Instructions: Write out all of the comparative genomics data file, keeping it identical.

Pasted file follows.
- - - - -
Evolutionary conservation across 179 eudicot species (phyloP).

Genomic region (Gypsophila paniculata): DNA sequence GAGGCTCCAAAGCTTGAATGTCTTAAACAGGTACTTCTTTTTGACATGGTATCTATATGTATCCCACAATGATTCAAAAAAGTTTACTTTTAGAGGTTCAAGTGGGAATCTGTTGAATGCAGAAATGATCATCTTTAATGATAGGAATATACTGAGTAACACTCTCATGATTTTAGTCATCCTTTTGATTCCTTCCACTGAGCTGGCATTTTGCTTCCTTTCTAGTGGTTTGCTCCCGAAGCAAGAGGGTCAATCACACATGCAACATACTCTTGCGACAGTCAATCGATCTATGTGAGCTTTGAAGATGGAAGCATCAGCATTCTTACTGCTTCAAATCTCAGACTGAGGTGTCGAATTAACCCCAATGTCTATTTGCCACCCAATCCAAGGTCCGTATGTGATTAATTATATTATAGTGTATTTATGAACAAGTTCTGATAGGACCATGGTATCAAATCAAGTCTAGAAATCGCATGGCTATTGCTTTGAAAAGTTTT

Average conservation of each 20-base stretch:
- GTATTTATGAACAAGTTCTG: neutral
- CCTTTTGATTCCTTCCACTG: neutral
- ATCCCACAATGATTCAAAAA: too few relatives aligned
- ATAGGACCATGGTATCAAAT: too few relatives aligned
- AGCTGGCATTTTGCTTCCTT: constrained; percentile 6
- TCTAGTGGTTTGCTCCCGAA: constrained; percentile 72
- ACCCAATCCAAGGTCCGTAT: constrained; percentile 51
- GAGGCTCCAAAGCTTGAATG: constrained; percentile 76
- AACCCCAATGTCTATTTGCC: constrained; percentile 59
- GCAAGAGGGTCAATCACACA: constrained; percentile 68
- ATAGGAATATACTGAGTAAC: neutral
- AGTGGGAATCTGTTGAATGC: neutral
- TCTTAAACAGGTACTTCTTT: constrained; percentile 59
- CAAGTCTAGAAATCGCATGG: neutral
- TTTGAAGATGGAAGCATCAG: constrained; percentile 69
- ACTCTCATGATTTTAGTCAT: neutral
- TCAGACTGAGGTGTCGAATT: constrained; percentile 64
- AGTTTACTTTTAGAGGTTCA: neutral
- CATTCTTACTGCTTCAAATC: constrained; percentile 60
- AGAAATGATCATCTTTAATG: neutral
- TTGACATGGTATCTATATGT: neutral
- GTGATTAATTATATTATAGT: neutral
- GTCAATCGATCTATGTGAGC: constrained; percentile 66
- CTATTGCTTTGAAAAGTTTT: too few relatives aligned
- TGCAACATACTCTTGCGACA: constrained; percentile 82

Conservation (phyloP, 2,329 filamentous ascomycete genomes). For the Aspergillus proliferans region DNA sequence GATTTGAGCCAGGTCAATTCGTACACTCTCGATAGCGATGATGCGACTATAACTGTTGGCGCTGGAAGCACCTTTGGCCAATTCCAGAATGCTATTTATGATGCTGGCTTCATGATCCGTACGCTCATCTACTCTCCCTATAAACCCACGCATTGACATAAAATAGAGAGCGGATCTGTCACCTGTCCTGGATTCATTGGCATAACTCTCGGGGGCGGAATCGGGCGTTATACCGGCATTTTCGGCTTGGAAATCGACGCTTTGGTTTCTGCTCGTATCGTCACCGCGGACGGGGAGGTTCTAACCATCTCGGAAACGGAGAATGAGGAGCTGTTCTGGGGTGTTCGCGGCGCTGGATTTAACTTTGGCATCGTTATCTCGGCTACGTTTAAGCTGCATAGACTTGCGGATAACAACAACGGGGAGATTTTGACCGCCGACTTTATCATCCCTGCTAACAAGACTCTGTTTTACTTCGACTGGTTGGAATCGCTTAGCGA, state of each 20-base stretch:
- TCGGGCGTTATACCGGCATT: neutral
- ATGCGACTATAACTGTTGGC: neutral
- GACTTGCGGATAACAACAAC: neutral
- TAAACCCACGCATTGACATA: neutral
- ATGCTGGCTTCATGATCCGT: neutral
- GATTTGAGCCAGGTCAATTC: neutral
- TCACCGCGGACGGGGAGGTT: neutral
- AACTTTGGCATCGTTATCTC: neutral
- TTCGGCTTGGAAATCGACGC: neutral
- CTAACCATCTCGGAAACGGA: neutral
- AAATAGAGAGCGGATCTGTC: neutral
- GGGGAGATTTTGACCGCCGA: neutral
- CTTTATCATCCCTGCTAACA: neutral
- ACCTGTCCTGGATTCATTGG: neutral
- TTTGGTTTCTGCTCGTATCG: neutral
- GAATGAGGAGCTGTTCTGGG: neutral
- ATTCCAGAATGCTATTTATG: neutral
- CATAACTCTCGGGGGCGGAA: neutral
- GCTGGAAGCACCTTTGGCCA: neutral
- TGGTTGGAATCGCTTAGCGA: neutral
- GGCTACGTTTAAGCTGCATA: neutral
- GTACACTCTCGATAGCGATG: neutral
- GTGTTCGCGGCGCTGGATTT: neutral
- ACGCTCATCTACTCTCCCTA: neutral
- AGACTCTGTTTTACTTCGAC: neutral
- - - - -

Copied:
Evolutionary conservation across 179 eudicot species (phyloP).

Genomic region (Gypsophila paniculata): DNA sequence GAGGCTCCAAAGCTTGAATGTCTTAAACAGGTACTTCTTTTTGACATGGTATCTATATGTATCCCACAATGATTCAAAAAAGTTTACTTTTAGAGGTTCAAGTGGGAATCTGTTGAATGCAGAAATGATCATCTTTAATGATAGGAATATACTGAGTAACACTCTCATGATTTTAGTCATCCTTTTGATTCCTTCCACTGAGCTGGCATTTTGCTTCCTTTCTAGTGGTTTGCTCCCGAAGCAAGAGGGTCAATCACACATGCAACATACTCTTGCGACAGTCAATCGATCTATGTGAGCTTTGAAGATGGAAGCATCAGCATTCTTACTGCTTCAAATCTCAGACTGAGGTGTCGAATTAACCCCAATGTCTATTTGCCACCCAATCCAAGGTCCGTATGTGATTAATTATATTATAGTGTATTTATGAACAAGTTCTGATAGGACCATGGTATCAAATCAAGTCTAGAAATCGCATGGCTATTGCTTTGAAAAGTTTT

Average conservation of each 20-base stretch:
- GTATTTATGAACAAGTTCTG: neutral
- CCTTTTGATTCCTTCCACTG: neutral
- ATCCCACAATGATTCAAAAA: too few relatives aligned
- ATAGGACCATGGTATCAAAT: too few relatives aligned
- AGCTGGCATTTTGCTTCCTT: constrained; percentile 6
- TCTAGTGGTTTGCTCCCGAA: constrained; percentile 72
- ACCCAATCCAAGGTCCGTAT: constrained; percentile 51
- GAGGCTCCAAAGCTTGAATG: constrained; percentile 76
- AACCCCAATGTCTATTTGCC: constrained; percentile 59
- GCAAGAGGGTCAATCACACA: constrained; percentile 68
- ATAGGAATATACTGAGTAAC: neutral
- AGTGGGAATCTGTTGAATGC: neutral
- TCTTAAACAGGTACTTCTTT: constrained; percentile 59
- CAAGTCTAGAAATCGCATGG: neutral
- TTTGAAGATGGAAGCATCAG: constrained; percentile 69
- ACTCTCATGATTTTAGTCAT: neutral
- TCAGACTGAGGTGTCGAATT: constrained; percentile 64
- AGTTTACTTTTAGAGGTTCA: neutral
- CATTCTTACTGCTTCAAATC: constrained; percentile 60
- AGAAATGATCATCTTTAATG: neutral
- TTGACATGGTATCTATATGT: neutral
- GTGATTAATTATATTATAGT: neutral
- GTCAATCGATCTATGTGAGC: constrained; percentile 66
- CTATTGCTTTGAAAAGTTTT: too few relatives aligned
- TGCAACATACTCTTGCGACA: constrained; percentile 82

Conservation (phyloP, 2,329 filamentous ascomycete genomes). For the Aspergillus proliferans region DNA sequence GATTTGAGCCAGGTCAATTCGTACACTCTCGATAGCGATGATGCGACTATAACTGTTGGCGCTGGAAGCACCTTTGGCCAATTCCAGAATGCTATTTATGATGCTGGCTTCATGATCCGTACGCTCATCTACTCTCCCTATAAACCCACGCATTGACATAAAATAGAGAGCGGATCTGTCACCTGTCCTGGATTCATTGGCATAACTCTCGGGGGCGGAATCGGGCGTTATACCGGCATTTTCGGCTTGGAAATCGACGCTTTGGTTTCTGCTCGTATCGTCACCGCGGACGGGGAGGTTCTAACCATCTCGGAAACGGAGAATGAGGAGCTGTTCTGGGGTGTTCGCGGCGCTGGATTTAACTTTGGCATCGTTATCTCGGCTACGTTTAAGCTGCATAGACTTGCGGATAACAACAACGGGGAGATTTTGACCGCCGACTTTATCATCCCTGCTAACAAGACTCTGTTTTACTTCGACTGGTTGGAATCGCTTAGCGA, state of each 20-base stretch:
- TCGGGCGTTATACCGGCATT: neutral
- ATGCGACTATAACTGTTGGC: neutral
- GACTTGCGGATAACAACAAC: neutral
- TAAACCCACGCATTGACATA: neutral
- ATGCTGGCTTCATGATCCGT: neutral
- GATTTGAGCCAGGTCAATTC: neutral
- TCACCGCGGACGGGGAGGTT: neutral
- AACTTTGGCATCGTTATCTC: neutral
- TTCGGCTTGGAAATCGACGC: neutral
- CTAACCATCTCGGAAACGGA: neutral
- AAATAGAGAGCGGATCTGTC: neutral
- GGGGAGATTTTGACCGCCGA: neutral
- CTTTATCATCCCTGCTAACA: neutral
- ACCTGTCCTGGATTCATTGG: neutral
- TTTGGTTTCTGCTCGTATCG: neutral
- GAATGAGGAGCTGTTCTGGG: neutral
- ATTCCAGAATGCTATTTATG: neutral
- CATAACTCTCGGGGGCGGAA: neutral
- GCTGGAAGCACCTTTGGCCA: neutral
- TGGTTGGAATCGCTTAGCGA: neutral
- GGCTACGTTTAAGCTGCATA: neutral
- GTACACTCTCGATAGCGATG: neutral
- GTGTTCGCGGCGCTGGATTT: neutral
- ACGCTCATCTACTCTCCCTA: neutral
- AGACTCTGTTTTACTTCGAC: neutral